I’ve been struggling with something-but-I-don’t-know-what for a while. I’ve brushed it off as just a bit of a funk. Something we all go through when the summer ends and the weather gets cooler and the days get shorter. But it hit me today as I stood in the pouring rain and delighted in the icy pinpricks hitting my face: I am deeply, desperately sad.

Now, before you silverlinings me or tell me how lucky my life is: I know. I know. I am not working three jobs just to make ends meet. I am not raising my babies alone with no support. I am not caring for a sick child. I have an amazing family and a beautiful home and work that pays well and I live in one of the safest countries in the world. I lead a privileged life. And still, I am sad.

My sadness is a privilege. I have the luxury of being sad about something-but-I-don’t-know-what because I am not sad about something concrete or devastating. I have the luxury of sitting in my sadness because I don’t have to pick myself up and snap myself out of it in order to survive. Knowing this makes me sadder somehow. I have so much going for me. And yet: sad.

I feel like I have so much inside of me. Words I haven’t written yet. Recipes I haven’t tried. Books I haven’t read. Foods I haven’t tasted. Pictures I haven’t taken. Doodles I haven’t doodled. Conversations I haven’t started. And it’s all eaten up by the overwhelming everythingness of life with small kids. My days are full of music and laughter and more hugs than I can count, but also laundry and conflicting schedules and a lot of bodily fluids (so. many. bodily. fluids.) By the time I have fifteen minutes to myself to write or read or draw, my brain is so overstimulated and raw that I can barely manage to stare at my phone and scroll through pictures of the gorgeous cakes I don’t have the energy to bake, or the clothes I don’t have the fortitude to buy and then put on my body in a misguided attempt to look like anything but a frenzied, overtired mom.

I’ve lost the part of me that makes me me and I’ve replaced it with a teeth-gritted, shrill-voiced shell of a woman who locks her babies out of the bathroom so she can pee in peace, and then cries on the toilet while they stick their fingers under the door and cry to be let in.

I know I’m not the only person to struggle with parenthood. I know none of this is original or unique. Mid-thirties, middle class white girl feels overwhelmed by motherhood. Yawn. I know. The realization is not comforting, it just makes me more sad to know how normal it is to feel like this. I also know it won’t always feel like this. This is a season of life, this too shall pass, etc. I know. But knowing I won’t always feel sad does not make me feel less sad right now. I cannot reason away the sad. Logic has no place here in my rain cloud.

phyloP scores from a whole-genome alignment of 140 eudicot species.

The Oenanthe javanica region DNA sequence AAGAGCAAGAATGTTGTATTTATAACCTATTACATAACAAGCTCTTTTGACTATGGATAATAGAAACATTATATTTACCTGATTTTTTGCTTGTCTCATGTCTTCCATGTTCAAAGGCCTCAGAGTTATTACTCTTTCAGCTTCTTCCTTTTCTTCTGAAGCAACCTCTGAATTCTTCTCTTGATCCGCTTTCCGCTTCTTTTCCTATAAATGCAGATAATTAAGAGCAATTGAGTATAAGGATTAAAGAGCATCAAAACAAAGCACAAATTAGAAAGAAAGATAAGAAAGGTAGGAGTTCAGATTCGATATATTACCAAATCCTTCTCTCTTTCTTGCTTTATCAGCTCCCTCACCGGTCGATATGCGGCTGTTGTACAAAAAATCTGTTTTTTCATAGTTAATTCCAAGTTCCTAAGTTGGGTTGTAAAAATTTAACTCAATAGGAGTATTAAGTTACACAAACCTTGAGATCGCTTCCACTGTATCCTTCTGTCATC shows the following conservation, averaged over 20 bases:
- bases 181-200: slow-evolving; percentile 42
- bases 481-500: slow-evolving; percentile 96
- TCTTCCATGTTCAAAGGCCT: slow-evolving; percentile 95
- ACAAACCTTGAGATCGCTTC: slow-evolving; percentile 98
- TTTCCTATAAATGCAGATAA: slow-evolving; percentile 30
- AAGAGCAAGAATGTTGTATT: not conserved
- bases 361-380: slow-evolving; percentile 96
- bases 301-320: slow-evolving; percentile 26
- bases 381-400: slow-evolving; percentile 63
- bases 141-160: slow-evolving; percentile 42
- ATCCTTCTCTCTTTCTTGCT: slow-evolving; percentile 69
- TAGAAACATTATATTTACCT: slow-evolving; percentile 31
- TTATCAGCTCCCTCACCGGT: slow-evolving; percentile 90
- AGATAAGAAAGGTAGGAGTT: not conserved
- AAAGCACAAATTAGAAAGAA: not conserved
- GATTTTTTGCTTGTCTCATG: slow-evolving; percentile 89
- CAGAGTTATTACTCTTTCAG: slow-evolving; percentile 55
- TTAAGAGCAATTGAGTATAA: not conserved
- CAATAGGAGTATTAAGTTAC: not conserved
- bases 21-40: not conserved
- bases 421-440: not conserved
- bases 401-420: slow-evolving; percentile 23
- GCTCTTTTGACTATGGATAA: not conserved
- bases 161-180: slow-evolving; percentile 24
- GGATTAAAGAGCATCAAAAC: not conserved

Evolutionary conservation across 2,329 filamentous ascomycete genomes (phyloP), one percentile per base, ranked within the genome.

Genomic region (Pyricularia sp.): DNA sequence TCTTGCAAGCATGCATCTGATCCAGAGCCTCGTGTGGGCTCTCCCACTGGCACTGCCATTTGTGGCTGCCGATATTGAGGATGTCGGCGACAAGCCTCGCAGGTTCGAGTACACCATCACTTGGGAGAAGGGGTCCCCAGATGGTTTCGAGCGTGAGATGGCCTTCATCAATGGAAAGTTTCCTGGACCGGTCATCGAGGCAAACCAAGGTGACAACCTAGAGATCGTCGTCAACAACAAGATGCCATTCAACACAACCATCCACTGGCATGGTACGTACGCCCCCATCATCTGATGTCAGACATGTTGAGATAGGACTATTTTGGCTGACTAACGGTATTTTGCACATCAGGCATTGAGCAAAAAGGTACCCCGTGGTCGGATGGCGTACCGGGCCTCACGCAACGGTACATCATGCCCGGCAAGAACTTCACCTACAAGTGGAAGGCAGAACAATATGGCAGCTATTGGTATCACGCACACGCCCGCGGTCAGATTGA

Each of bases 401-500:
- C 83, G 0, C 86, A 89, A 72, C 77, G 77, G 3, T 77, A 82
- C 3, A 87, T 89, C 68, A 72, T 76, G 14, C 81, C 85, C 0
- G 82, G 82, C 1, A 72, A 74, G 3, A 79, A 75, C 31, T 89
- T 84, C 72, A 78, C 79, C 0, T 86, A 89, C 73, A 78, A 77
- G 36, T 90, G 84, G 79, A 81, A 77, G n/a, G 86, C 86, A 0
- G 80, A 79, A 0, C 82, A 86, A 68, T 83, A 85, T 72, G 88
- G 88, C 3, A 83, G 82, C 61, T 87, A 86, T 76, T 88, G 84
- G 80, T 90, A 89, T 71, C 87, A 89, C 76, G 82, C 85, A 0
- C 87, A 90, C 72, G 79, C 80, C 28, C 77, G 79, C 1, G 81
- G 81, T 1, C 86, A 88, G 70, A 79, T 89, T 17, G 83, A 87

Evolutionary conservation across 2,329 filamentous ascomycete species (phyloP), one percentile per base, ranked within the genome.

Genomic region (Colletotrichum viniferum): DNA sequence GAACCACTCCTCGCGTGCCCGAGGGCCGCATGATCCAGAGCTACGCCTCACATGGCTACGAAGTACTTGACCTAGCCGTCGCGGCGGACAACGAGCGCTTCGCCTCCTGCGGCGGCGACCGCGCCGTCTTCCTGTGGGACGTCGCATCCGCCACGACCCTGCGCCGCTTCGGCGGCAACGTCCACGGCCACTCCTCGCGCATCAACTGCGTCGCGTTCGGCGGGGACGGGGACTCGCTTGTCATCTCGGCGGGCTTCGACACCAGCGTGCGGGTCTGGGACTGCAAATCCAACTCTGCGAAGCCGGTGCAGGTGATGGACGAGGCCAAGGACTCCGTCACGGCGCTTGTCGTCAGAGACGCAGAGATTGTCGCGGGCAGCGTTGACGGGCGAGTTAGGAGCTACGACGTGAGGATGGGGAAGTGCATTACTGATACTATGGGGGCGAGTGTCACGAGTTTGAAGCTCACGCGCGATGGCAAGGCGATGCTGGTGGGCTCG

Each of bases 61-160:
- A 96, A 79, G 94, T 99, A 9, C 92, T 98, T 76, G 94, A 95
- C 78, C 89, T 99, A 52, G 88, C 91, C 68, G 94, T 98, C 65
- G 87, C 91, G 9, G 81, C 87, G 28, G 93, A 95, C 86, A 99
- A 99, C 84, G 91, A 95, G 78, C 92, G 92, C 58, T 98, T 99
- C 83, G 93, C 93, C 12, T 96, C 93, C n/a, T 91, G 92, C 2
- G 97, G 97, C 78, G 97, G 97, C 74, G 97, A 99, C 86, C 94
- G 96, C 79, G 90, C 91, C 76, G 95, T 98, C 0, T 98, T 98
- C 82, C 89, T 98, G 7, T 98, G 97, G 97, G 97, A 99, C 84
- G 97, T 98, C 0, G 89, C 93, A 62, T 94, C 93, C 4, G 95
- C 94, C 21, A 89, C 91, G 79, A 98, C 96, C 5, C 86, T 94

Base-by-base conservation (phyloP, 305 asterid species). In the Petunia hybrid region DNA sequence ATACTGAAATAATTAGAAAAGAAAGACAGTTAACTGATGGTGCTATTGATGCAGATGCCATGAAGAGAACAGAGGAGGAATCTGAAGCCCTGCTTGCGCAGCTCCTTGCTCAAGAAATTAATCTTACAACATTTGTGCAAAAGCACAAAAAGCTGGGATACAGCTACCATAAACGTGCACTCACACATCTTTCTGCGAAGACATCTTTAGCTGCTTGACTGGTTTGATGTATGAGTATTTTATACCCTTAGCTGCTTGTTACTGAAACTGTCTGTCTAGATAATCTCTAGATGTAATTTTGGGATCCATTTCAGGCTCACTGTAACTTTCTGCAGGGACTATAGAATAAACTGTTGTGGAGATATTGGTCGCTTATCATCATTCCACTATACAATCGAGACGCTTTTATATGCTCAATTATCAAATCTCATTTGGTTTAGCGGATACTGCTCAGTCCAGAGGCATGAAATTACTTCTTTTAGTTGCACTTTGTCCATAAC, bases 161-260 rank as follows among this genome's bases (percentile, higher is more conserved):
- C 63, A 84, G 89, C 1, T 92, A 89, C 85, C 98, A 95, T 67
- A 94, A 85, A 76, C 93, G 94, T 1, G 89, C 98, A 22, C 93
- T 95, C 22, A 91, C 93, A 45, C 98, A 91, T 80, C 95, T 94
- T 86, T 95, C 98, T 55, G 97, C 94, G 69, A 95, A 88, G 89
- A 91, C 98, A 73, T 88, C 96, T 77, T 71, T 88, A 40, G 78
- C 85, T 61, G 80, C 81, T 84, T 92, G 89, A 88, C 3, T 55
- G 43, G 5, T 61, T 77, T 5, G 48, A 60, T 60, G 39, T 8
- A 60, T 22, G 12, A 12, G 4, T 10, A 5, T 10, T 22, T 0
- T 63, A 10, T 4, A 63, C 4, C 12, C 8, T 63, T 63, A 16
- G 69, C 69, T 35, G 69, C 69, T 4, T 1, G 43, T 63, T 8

I suspect time and gratitude are the only cure. And solidarity.


If you’re reading this, congratulations. You did it. You made it through September.

It was touch and go for a while there. I don’t mean to sound dramatic but it really felt like September was going to break me at times.

I don’t know exactly why, to be honest. Something about the shift in the season, the impending months of rain and gloom, the back-to-school chaos and feelings and schedule enforcement, not to mention the emergency preparedness forms that always seem to send me into a spiral of anxiety and sadness. Note to future Hillary: structure the expiry of Poppy’s EpiPens better next year so you don’t have fill out emergency contacts for Grady’s school the same week you visit Poppy’s allergist for a new prescription. The what-ifs were not kind to me in September.

And now it’s the second week of October. Grady is settled into his new classroom. We’re rocking the morning get-out-the-door scramble. The days are getting shorter and there’s a chill in the air but it’s less terrible than it was a month ago. It’s no longer shocking to head out the door in the morning and realize it’s jacket season. It just is. It’s time for flannel and cinnamon and closed-toe shoes.

If you need me, I’ll be over here soothing myself with pumpkin pie and preparing to hibernate until next summer.


So here's a fun* game I've been playing recently: Am I doing this because that or because I'm depressed?